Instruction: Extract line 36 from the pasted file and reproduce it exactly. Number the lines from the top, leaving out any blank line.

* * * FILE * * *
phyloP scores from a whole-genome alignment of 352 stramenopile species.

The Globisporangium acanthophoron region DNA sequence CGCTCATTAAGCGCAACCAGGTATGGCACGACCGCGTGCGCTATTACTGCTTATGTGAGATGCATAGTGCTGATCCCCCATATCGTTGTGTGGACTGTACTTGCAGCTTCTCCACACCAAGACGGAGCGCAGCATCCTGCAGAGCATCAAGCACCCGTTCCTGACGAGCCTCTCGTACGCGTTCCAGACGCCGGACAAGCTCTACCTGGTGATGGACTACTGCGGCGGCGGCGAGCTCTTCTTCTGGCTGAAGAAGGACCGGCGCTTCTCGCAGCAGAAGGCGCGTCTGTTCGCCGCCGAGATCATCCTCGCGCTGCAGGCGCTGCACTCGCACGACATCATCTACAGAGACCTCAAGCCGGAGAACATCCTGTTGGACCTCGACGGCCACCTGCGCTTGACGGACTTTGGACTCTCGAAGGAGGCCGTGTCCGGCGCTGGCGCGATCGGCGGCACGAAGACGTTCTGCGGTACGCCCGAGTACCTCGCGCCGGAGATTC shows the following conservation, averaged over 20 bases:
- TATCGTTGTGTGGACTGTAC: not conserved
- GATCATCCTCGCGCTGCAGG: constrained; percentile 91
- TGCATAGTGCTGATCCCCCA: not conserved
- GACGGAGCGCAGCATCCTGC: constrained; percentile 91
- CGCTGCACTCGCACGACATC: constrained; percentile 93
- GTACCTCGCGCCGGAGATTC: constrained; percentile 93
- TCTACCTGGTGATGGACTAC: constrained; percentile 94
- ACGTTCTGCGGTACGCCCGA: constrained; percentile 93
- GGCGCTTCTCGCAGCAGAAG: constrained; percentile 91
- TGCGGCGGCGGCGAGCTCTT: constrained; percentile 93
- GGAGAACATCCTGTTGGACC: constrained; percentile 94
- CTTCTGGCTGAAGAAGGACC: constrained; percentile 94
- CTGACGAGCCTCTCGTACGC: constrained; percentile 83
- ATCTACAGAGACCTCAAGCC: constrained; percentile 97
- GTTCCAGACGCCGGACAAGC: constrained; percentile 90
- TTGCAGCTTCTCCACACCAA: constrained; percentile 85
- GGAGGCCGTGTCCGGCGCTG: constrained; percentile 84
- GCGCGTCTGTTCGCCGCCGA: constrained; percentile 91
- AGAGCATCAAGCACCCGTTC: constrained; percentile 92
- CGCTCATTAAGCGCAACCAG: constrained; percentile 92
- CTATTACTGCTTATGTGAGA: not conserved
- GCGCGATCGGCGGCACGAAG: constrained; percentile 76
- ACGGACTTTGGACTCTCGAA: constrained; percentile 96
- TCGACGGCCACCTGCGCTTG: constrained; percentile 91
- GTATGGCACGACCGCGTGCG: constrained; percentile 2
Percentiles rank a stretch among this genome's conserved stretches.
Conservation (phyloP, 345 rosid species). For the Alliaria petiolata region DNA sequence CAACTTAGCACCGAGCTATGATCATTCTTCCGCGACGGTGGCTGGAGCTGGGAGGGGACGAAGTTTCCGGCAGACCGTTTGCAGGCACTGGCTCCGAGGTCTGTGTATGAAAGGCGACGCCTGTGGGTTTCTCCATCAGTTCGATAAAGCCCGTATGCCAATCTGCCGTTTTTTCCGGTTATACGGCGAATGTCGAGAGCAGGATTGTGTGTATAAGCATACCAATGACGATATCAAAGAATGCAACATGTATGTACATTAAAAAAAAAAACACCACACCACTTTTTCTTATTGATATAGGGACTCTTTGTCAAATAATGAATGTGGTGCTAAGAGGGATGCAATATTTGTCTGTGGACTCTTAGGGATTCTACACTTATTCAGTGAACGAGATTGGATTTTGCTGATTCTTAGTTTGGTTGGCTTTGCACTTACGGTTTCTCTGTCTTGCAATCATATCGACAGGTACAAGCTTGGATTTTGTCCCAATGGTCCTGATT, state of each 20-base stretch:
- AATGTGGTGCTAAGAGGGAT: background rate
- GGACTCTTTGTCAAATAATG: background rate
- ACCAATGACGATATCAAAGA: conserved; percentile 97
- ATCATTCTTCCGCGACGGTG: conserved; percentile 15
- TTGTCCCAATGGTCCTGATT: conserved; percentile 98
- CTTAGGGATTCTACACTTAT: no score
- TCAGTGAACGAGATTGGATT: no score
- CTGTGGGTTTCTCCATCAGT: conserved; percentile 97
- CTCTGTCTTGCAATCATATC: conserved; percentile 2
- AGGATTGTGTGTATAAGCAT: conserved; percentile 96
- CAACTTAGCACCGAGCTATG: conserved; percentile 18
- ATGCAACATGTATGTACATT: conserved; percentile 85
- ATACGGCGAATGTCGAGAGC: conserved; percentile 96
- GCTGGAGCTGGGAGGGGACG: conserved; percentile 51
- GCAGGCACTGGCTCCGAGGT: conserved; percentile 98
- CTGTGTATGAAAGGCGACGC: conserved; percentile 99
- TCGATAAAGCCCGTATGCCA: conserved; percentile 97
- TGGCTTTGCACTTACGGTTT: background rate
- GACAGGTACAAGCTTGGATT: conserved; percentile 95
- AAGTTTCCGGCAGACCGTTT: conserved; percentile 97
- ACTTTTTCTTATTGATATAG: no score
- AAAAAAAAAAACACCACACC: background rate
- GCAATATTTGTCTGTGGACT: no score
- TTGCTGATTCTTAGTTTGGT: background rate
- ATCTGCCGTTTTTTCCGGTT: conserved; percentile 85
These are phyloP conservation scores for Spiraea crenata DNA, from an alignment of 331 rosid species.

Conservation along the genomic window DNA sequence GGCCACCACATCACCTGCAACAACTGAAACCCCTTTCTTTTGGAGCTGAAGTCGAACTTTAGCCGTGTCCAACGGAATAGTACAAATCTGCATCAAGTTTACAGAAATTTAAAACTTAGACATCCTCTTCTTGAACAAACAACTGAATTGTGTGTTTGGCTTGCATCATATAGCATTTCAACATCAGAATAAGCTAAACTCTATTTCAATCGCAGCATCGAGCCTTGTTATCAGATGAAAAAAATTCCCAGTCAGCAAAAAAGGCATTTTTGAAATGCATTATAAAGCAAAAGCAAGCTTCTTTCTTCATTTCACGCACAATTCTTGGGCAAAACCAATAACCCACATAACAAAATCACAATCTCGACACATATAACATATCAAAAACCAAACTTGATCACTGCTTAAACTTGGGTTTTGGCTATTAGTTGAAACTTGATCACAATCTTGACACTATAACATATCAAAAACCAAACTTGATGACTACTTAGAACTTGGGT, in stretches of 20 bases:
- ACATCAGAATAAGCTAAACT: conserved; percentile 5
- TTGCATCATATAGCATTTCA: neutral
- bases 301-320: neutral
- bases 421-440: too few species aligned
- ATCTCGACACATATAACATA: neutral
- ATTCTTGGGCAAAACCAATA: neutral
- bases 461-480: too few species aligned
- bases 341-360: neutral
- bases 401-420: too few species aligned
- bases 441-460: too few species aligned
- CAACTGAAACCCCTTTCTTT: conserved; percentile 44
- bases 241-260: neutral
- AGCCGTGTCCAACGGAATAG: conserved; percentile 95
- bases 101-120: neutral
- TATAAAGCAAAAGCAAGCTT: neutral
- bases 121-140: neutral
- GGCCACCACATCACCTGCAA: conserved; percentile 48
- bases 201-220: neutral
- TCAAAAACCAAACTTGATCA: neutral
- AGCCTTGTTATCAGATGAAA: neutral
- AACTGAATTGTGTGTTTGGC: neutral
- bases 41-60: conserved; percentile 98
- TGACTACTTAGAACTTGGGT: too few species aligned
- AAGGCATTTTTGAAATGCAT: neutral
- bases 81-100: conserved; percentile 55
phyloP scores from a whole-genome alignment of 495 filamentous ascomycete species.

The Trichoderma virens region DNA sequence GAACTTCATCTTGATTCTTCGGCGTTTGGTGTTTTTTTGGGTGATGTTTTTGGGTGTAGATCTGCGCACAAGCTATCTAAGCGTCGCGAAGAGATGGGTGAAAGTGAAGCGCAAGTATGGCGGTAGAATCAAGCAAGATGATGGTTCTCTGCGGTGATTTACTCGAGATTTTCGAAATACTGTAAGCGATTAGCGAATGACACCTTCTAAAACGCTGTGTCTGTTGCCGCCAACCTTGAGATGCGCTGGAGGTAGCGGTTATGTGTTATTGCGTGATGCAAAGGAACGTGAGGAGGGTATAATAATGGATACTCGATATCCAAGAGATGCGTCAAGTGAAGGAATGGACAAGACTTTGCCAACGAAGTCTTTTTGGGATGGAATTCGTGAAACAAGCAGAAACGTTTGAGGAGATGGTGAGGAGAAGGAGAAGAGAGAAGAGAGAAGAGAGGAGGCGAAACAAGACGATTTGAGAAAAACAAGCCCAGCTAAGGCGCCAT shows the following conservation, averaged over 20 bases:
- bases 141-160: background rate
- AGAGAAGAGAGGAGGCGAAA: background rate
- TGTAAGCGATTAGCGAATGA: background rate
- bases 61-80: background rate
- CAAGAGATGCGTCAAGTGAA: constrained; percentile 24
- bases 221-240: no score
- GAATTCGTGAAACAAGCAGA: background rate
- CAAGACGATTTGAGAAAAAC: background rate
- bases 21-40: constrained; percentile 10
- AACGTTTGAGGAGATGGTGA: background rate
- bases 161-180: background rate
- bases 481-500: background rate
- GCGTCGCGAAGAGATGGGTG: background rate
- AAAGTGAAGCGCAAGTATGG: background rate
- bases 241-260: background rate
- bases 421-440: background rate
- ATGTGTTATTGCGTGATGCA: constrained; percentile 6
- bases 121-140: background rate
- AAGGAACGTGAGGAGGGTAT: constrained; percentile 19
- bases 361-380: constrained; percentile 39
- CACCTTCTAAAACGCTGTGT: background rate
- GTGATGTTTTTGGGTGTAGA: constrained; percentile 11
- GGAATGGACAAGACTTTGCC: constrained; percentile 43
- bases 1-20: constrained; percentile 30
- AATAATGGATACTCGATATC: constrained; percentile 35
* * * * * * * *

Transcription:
- TCAGTGAACGAGATTGGATT: no score